AMA Conference Presentation

As a freshman at Colorado State, I would go to the first day of classes, syllabus day, with a specific question in mind: Would there be any oral presentations? And when the professor ultimately mentioned that there would in fact be a mandatory oral presentation, I would drop the course and find another without such a nightmarish requirement. And then there I was, several years later and standing next to my social sidekick Ashley Manweiler, at the 2018 AMA Higher Ed conference delivering a four-hour workshop presentation on the topic of deconstructing a social media strategy. I worked through years of struggling with public speaking fears by teaching classes at CSU during grad school, guest lecturing for former professors, and delivering presentations around campus, which led me to the point where I could comfortably stand in front of a large group of people and talk. That’s the main reason this is a top moment for me. But I’m also super proud of the content in the presentation that Ashley and I spent more than 100 hours piecing together.

Analytics

As a journalism undergrad, each student must take a designated amount of credits in an option-area outside of the Journalism and Media Communications department. I went with an unusual combination: Art and math. I never thought it would serve any use, but that was before I discovered analytics and grew to appreciate the art of visualizing data. I had no intention of pursuing any such role that focused on analytics, but it came with the territory of the role when I first joined CSU social and quickly became of of my favorite aspects of the job. The thing about analytics is that, yes, it’s numbers and spreadsheets and formulas, but at the very core it is still anchored by storytelling. My role as a social media data analyzer is to take those numbers and synthesize the story that the numbers tell and then uncover the proper way to communicate that story in a meaningful manner. That’s math, but that’s an art.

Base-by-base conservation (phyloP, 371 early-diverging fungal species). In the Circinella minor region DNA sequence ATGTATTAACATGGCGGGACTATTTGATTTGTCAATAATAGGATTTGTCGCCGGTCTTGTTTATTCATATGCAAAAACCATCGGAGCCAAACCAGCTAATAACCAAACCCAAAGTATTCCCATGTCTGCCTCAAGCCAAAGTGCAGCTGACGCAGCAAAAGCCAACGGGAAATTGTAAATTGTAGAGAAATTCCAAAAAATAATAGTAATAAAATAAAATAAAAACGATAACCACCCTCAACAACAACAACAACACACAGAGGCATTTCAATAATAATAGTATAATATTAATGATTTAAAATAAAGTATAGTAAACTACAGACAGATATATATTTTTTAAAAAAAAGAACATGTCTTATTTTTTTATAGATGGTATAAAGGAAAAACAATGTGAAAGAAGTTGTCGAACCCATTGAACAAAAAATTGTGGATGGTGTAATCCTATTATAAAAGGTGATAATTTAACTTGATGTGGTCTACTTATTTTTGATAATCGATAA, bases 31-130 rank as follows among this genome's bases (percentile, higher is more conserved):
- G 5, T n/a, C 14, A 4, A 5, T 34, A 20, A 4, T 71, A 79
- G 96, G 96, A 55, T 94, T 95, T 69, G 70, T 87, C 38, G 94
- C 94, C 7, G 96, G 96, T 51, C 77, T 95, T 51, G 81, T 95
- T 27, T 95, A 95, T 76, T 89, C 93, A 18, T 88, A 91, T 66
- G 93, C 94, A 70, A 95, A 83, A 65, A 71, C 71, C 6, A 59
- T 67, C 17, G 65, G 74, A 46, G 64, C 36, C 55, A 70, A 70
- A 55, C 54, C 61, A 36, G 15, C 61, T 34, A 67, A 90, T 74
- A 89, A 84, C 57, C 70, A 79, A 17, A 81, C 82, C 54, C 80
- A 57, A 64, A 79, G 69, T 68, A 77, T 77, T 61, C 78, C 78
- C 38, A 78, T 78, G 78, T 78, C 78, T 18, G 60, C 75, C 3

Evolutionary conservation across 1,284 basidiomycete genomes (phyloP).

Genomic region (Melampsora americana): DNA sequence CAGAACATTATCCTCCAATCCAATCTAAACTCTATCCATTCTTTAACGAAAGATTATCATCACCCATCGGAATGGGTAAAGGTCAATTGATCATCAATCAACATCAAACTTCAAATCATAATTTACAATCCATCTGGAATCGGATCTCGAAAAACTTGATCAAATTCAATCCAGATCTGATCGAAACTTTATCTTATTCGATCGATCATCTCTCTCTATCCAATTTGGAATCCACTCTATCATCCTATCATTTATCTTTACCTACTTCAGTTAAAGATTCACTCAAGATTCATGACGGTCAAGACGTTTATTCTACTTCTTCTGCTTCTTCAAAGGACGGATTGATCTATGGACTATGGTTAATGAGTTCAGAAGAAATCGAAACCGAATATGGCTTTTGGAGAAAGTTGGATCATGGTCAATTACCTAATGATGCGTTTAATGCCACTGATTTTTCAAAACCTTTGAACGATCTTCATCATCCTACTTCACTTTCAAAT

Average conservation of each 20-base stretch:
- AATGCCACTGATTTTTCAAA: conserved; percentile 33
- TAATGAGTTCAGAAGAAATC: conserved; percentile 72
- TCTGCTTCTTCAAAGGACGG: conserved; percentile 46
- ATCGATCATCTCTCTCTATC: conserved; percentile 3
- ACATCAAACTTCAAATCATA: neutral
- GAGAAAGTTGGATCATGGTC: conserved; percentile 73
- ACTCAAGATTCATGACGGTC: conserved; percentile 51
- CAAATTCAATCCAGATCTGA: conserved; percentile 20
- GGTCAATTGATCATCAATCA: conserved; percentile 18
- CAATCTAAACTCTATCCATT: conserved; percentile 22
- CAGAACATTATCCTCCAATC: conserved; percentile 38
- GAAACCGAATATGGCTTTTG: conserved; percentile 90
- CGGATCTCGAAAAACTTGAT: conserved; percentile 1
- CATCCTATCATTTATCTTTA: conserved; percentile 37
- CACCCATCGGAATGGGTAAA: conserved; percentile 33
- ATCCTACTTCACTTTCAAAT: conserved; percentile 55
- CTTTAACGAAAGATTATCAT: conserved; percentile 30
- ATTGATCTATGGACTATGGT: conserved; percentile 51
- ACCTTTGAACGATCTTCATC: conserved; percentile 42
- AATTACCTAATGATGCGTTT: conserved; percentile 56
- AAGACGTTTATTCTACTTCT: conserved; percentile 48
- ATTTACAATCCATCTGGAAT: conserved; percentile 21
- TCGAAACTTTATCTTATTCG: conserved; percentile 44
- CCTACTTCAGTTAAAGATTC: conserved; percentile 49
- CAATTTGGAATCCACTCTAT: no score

A Ram’s Life

This project is hard to walk away from. I’ve written about A Ram’s Life in previous blogs, so I won’t drone on. A Ram’s Life, our new vlogging series, is finally starting to take off and achieve the goal of reaching a younger audience who may someday wish to become a Colorado State Ram. Our student vloggers (Ryan, Grace, & Jamie) are doing an incredible job of highlight life at CSU and continue to impress me all the time. They’re getting recognized around campus and have inspired students to look into transferring or applying to CSU! I have no doubt that the series will continue on and continue to grow. I can’t wait to see what it becomes!

Honorable Mention

Perhaps the most honorable mention of all that is mentioned here is the friends I’ve made along the way. Thanks for everything we’ve learned, created, and experienced. I’m not going far, so let’s stay in touch 🙂

-Chase